May 2016 - Rise and Fall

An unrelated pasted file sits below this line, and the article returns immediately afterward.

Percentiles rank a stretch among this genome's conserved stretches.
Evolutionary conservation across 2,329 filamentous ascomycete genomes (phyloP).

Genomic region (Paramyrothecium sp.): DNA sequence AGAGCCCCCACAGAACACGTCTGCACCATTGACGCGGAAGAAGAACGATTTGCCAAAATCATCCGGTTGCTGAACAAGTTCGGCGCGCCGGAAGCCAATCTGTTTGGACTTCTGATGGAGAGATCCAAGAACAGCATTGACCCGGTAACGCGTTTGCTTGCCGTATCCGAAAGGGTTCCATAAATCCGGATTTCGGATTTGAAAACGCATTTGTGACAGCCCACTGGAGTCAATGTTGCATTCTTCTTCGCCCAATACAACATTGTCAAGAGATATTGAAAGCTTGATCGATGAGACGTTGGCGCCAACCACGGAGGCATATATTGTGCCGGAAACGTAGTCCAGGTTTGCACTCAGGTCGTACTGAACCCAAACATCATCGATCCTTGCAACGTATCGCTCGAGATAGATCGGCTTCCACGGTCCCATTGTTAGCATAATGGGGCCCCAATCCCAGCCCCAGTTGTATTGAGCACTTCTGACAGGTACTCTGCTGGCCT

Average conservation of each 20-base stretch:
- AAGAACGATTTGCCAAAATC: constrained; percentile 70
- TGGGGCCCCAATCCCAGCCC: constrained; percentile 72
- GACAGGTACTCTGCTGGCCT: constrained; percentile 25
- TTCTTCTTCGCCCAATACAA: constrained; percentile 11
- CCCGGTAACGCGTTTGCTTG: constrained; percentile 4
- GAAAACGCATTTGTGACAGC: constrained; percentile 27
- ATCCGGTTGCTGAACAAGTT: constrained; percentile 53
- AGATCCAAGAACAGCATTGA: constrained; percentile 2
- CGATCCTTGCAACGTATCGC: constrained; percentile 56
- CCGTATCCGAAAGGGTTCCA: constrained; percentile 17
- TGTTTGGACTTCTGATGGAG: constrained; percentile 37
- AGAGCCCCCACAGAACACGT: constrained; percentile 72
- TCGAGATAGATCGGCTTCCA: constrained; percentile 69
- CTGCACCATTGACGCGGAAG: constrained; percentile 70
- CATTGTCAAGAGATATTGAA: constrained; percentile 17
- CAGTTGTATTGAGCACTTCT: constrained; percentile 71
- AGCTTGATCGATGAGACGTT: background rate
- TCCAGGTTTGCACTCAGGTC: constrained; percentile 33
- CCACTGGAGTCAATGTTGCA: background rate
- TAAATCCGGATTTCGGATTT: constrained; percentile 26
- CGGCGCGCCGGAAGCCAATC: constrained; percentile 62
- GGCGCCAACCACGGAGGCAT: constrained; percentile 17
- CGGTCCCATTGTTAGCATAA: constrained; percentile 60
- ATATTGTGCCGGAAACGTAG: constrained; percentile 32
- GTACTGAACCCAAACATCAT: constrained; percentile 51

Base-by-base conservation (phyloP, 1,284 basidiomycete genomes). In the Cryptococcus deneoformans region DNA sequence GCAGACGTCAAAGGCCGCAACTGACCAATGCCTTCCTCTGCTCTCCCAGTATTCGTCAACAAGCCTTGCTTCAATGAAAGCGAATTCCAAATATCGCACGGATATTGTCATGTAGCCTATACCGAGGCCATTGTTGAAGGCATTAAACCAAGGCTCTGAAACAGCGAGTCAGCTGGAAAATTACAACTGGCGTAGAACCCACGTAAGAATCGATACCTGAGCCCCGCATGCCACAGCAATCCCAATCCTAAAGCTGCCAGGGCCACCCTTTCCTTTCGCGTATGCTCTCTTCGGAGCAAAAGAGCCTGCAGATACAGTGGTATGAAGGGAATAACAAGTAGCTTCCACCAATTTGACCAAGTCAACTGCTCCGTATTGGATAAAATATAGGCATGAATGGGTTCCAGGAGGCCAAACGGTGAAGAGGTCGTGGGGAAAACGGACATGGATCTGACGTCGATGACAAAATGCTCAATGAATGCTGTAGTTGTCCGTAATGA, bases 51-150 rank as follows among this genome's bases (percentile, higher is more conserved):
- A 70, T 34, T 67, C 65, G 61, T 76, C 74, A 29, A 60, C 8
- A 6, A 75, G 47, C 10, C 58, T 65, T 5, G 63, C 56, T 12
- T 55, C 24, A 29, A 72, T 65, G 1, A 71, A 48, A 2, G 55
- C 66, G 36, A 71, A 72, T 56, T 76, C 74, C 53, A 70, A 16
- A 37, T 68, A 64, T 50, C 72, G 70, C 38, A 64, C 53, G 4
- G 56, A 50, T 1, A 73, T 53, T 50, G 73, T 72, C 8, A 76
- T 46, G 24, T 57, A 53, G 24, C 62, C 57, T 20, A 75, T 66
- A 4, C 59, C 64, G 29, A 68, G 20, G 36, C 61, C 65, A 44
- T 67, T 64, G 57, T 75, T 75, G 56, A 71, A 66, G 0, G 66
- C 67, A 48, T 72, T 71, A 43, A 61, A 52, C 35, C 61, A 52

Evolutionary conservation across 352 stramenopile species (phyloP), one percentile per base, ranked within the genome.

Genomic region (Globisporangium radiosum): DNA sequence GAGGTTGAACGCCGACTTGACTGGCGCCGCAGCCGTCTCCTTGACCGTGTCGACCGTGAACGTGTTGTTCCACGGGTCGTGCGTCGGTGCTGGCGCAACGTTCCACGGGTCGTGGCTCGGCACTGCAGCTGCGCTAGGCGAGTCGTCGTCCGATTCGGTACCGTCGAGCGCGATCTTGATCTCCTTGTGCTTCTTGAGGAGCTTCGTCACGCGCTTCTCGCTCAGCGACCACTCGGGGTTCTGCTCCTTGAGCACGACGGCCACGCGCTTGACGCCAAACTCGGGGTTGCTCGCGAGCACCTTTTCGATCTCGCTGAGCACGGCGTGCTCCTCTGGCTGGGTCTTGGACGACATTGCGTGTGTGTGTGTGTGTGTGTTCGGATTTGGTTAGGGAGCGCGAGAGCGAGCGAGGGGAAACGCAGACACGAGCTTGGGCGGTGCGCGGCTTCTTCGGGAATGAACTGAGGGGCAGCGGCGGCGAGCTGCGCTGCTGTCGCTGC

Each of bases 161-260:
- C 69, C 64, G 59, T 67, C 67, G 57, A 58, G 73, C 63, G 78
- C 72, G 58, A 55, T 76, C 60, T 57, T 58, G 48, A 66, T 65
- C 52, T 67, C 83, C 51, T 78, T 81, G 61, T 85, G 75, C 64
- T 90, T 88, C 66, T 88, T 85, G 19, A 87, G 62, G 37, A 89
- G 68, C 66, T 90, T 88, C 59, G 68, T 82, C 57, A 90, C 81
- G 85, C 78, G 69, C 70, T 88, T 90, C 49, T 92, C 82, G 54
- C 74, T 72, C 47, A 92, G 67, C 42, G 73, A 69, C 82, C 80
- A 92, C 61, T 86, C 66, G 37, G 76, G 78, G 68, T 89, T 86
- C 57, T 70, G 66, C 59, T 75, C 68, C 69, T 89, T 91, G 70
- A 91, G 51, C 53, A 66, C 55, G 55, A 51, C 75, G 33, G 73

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TH E M R EP O RT | 63 O R I G I NAT I O N S E R V I C I N G A NA LY T I C S S E C O N DA R Y M A R K E T LOCAL EDITION SECONDARY MARKET According to the Justice Department, Goldman Sachs is required to pay $2.385 billion in a civil penalty under the Financial Institutions Reform, Recovery and Enforcement Act (FIRREA). In addition, the investment firm will provide $1.8 billion toward loan forgiveness and financing for affordable housing, which includes relief to underwater homeowners, distressed borrow - ers, and affected communities. Goldman will also pay $875 mil- lion to resolve claims by other federal entities and state claims, in which $575 million will go to the National Credit Union Administration (NCUA). "This resolution holds Goldman Sachs accountable for its serious misconduct in falsely assuring investors that securities it sold were backed by sound mortgages, when it knew that they were full of mortgages that were likely to fail," said Acting Associate Attorney General Stuart F. Delery. "This $5 billion settlement includes a $1.8 billion commitment to help repair the damage to homeowners and communities that Goldman acknowledges resulted from its conduct, and it makes clear that no institution may inflict this type of harm on investors and the American public without serious consequences." Principal Deputy Assistant Attorney General Benjamin C. Mizer, Head of the Justice Department's Civil Division add - ed, "Today's settlement is another example of the department's resolve to hold accountable those whose illegal conduct resulted in the financial crisis of 2008. Viewed in conjunction with the previous multibillion-dollar re - coveries that the department has obtained for similar conduct, this settlement demonstrates the per- vasiveness of the banking indus- try's fraudulent practices in sell- ing RMBS, and the power of the Financial Institutions Reform, Recovery and Enforcement Act as a tool for combatting this type of wrongdoing." Several large financial institu - tions have settled with the U.S. Justice Department and state regulatory agencies to resolve claims of mortgage-backed securities fraud: Citigroup for $7 billion in July 2014, JPMorgan Chase for a then-record $13 billion in November 2013, and Bank of America for a record $16.65 billion in August 2014. Goldman's settlement will mark the fourth-largest RMBS settle - ment to date. National Association of Federal Credit Unions (NAFCU) EVP of Government Affairs and General Counsel Carrie Hunt said in response to news that the NCUA will receive $575 mil - lion from the January Goldman Sachs Group settlement, bringing NCUA legal recoveries to a total of more than $3 billion: "NAFCU and our members appreciate NCUA's persistence in seek - ing recoveries relative to faulty mortgage-backed securities sold to corporate credit unions," Hunt stated. "We continue to urge the agency to remain steadfast in its legal recovery efforts and to be completely transparent as to how the monies recovered will be returned to credit unions." In addition to the settlement, Goldman also agreed to be held accountable for the statement of facts, which describes how the firm made "false and misleading representations to prospective investors about the character - istics of the loans it securitized and the ways in which Goldman would protect investors in its RMBS from harm," the Justice Department stated. Here are the top three state - ments: • Goldman told investors in of- fering documents that "[l]oans in the securitized pools were originated generally in accor- dance with the loan originator's underwriting guidelines," other than possible situations where "when the originator identi - fied 'compensating factors' at the time of origination." But Goldman has today acknowl- edged that, "Goldman received information indicating that, for certain loan pools, signifi- cant percentages of the loans reviewed did not conform to the representations made to investors about the pools of loans to be securitized." • Specifically, Goldman has now acknowledged that, even when the results of its due diligence on samples of loans from those pools "indicated that the un - sampled portions of the pools likely contained additional loans with credit exceptions, Goldman typically did not . . . identify and eliminate any additional loans with credit exceptions." Goldman has acknowledged that it "failed to do this even when the samples included significant numbers of loans with credit exceptions." • Goldman's Mortgage Capital Committee, which included senior mortgage department personnel and employees from Goldman's credit and legal departments, was required to approve every RMBS issued by Goldman. Goldman has now acknowledged that "[t]he Mortgage Capital Committee typically received . . . summa - ries of Goldman's due diligence results for certain of the loan pools backing the securitiza- tion," but that "[d]espite the high numbers of loans that Goldman had dropped from the loan pools, the Mortgage Capital Committee approved every RMBS that was pre - sented to it between December 2005 and 2007." As one ex- ample, in early 2007, Goldman approved and issued a sub- prime RMBS backed by loans originated by New Century Mortgage Corporation, after Goldman's due diligence process found that one of the loan pools to be securitized included loans originated with "[e]xtremely aggressive under - writing," and where Goldman dropped 25 percent of the loans from the due diligence sample on that pool without reviewing the unsampled 70 percent of the pool to deter - mine whether those loans had similar problems. "This resolution holds Goldman Sachs accountable for its serious misconduct in falsely assuring investors that securities it sold were backed by sound mortgages, when it knew that they were full of mortgages that were likely to fail." —Stuart F. Delery, Acting Associate Attorney General, Department of Justice